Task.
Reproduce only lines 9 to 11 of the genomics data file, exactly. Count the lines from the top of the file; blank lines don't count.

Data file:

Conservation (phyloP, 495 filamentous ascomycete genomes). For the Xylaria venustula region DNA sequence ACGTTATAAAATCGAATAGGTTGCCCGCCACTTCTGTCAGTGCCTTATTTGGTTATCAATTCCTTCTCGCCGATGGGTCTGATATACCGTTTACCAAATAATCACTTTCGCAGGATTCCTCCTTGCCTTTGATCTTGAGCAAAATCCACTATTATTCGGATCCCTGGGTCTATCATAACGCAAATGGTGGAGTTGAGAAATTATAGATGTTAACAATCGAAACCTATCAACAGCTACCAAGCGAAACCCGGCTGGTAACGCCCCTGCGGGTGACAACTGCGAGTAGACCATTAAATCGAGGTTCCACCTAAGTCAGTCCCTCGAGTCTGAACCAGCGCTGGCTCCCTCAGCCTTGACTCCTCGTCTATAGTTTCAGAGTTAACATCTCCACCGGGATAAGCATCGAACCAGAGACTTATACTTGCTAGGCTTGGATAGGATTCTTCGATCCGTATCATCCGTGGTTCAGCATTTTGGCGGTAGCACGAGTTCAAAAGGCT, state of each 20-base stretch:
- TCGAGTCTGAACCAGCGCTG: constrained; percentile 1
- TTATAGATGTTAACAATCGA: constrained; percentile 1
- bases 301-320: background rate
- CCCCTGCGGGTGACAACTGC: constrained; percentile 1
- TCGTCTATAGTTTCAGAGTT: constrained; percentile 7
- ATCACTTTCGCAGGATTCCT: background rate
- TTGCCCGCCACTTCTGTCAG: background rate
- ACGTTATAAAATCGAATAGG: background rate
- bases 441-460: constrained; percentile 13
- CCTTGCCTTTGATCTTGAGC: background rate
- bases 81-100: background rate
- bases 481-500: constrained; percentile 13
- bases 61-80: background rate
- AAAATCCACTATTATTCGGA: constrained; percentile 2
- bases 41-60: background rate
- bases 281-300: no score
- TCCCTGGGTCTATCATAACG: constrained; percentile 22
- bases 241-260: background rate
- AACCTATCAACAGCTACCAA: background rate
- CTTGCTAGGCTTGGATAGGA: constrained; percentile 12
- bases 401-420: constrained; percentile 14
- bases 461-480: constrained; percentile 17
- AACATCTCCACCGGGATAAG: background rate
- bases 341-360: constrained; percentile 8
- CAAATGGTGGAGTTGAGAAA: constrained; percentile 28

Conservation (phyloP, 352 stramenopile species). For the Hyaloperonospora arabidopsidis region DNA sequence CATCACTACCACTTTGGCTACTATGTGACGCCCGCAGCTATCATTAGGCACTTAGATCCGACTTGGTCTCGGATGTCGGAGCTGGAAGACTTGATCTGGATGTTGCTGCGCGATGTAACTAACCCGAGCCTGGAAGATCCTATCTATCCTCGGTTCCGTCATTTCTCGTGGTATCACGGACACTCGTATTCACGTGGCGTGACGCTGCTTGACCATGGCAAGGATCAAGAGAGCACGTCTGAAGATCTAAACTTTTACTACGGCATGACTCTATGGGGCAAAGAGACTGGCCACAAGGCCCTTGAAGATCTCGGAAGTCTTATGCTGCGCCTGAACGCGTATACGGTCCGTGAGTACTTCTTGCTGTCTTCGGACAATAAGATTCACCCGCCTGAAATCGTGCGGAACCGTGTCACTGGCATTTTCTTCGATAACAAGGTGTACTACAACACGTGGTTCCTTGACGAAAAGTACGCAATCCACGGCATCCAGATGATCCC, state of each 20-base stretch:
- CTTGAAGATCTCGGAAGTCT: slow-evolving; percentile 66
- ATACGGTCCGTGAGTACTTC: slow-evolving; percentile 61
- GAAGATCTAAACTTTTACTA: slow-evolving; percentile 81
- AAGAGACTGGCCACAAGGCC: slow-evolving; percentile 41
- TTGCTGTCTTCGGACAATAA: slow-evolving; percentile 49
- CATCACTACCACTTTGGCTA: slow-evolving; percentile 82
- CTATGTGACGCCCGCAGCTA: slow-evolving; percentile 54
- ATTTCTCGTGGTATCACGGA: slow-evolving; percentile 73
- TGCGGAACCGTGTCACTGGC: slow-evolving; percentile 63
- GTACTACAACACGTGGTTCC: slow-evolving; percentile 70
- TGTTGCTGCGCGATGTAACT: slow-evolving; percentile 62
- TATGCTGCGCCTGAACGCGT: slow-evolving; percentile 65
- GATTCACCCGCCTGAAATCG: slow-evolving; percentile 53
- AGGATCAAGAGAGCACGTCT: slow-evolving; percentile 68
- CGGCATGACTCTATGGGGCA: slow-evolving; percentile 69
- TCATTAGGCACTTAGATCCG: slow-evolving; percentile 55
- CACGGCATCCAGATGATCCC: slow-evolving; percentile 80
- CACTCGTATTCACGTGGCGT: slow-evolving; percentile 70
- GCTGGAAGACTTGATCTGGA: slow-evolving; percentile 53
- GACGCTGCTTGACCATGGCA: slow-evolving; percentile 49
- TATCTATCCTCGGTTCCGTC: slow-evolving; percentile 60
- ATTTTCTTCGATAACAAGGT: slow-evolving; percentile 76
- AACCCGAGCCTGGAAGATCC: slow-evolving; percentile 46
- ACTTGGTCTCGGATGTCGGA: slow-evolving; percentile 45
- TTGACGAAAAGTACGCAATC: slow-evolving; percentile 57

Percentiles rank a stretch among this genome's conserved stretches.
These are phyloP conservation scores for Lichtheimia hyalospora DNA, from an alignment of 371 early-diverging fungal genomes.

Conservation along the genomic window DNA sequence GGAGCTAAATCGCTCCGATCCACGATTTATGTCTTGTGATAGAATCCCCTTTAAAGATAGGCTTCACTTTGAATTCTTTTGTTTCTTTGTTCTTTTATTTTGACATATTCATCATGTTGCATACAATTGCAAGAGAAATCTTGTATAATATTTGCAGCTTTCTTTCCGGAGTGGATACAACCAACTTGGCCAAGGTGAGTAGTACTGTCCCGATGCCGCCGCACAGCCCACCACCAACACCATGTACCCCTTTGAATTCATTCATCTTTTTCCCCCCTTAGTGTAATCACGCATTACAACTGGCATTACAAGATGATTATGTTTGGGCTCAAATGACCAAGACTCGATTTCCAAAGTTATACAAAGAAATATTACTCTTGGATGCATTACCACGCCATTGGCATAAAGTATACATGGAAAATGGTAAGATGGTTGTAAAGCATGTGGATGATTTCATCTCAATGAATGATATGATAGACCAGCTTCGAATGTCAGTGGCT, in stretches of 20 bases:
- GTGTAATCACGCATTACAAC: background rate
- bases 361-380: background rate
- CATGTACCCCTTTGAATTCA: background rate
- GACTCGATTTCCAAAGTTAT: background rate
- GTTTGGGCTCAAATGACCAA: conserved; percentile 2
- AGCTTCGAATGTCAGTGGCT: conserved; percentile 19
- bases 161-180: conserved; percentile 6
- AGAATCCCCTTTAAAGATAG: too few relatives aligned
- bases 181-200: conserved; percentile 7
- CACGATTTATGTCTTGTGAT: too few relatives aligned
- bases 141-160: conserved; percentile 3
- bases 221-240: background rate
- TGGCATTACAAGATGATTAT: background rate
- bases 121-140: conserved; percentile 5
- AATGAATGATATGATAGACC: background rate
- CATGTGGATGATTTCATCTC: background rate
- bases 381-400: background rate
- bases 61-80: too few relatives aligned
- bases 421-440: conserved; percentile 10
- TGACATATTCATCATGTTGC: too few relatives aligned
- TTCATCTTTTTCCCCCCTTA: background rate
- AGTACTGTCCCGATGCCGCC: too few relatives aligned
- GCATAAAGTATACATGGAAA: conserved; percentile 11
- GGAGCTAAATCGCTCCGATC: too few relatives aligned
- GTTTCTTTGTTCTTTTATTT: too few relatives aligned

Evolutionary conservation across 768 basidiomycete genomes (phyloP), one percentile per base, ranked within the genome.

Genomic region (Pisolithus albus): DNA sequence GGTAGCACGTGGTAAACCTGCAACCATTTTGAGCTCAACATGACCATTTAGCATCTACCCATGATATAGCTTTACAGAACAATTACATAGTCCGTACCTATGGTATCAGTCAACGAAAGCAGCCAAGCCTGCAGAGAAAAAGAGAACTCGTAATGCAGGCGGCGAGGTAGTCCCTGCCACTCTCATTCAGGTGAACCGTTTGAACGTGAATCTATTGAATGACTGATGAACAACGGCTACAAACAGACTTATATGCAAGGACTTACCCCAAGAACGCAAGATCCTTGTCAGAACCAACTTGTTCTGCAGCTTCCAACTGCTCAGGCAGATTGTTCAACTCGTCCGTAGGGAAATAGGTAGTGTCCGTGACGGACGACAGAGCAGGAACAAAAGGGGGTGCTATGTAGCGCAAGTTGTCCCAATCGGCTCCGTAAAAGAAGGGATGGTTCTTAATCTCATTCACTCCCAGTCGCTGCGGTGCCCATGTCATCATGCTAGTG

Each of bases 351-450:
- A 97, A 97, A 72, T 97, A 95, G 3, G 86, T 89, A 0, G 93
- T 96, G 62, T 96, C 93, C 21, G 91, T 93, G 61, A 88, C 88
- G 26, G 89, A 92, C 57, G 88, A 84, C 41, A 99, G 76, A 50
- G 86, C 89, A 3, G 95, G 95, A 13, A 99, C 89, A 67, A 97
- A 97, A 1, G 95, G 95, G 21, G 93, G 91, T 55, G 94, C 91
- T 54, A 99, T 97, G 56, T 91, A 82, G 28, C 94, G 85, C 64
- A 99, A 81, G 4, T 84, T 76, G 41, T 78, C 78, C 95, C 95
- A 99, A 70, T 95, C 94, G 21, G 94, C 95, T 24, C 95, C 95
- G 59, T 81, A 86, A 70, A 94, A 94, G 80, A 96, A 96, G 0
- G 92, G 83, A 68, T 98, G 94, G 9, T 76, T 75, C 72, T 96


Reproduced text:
- ACGTTATAAAATCGAATAGG: background rate
- bases 441-460: constrained; percentile 13
- CCTTGCCTTTGATCTTGAGC: background rate